The recent appeal decision in MacKinnon v HM Advocate  HCJAC 6 serves as a reminder that the statutory ground of appeal contained in Section 106(3)(b) of the Criminal Procedure (Scotland) Act 1995 will succeed only in exceptional cases.
Delivering the opinion of the court, Lady Dorrian re-states the matters essential to the consideration of such an appeal.
- The test set by section 106(3)(b) is both an objective one and a high one. An appeal is likely to succeed in relatively rare circumstances.
- The court will require to consider the evidence at trial as a whole. As it was put in McDonald v Her Majesty’s Advocate 2010 SCCR 619 by Lord Carloway:
“The question for the court is whether, looking at the totality of the evidence, it is satisfied that a miscarriage of justice has occurred because no reasonable jury could have held the case proved beyond reasonable doubt. In answering that question, the evidence … should not be looked at in isolation but should be taken along with, and in the context of, the other testimony at the trial … In dealing with appeals under section 106(3)(b), the court is not concerned with the legal sufficiency of the evidence. It requires to carry out an assessment of the reasonableness of the verdict ‘with the benefit of its collective knowledge and experience’. As part of that assessment it is no doubt correct in broad terms to say, as was submitted, that the evidence must reach a “base line” of quality.”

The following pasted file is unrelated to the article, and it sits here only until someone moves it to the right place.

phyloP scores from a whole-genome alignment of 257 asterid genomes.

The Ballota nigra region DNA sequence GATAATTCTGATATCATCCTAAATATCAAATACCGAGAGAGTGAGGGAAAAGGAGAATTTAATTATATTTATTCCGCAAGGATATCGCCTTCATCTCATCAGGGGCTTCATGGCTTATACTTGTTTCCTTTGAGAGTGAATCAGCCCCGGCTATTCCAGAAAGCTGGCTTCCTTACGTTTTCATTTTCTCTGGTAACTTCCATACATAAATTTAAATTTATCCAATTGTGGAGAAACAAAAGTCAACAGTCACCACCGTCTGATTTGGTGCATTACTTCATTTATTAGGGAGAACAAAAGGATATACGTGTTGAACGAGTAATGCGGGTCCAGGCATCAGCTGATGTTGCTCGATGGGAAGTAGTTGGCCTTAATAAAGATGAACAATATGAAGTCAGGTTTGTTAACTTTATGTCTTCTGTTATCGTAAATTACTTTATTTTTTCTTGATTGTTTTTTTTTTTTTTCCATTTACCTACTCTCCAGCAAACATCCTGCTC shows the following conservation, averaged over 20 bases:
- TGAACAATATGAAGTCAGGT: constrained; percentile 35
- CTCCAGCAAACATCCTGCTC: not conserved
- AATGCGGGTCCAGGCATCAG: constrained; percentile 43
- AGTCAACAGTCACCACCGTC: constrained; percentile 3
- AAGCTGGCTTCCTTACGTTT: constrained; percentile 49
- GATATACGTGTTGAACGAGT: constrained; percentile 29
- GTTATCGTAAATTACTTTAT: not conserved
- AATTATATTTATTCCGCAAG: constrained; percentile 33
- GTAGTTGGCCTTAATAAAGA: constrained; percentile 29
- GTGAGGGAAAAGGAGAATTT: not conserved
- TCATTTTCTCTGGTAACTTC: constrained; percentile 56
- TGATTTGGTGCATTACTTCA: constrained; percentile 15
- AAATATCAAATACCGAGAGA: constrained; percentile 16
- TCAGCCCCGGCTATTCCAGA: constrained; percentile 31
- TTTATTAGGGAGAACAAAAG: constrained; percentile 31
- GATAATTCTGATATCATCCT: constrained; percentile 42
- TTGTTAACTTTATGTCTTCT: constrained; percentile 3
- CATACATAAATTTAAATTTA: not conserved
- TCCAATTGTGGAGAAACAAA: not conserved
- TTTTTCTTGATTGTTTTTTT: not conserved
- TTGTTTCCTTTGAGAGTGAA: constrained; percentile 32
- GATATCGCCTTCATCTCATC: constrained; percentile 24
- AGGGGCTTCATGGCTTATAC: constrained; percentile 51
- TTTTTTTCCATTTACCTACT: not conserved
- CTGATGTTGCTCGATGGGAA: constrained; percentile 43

- Finally, the appeal will only succeed if it can be said that there was “no cogent framework of evidence that the jury were entitled to accept as credible and reliable and which would have entitled them to return the verdict which they did.”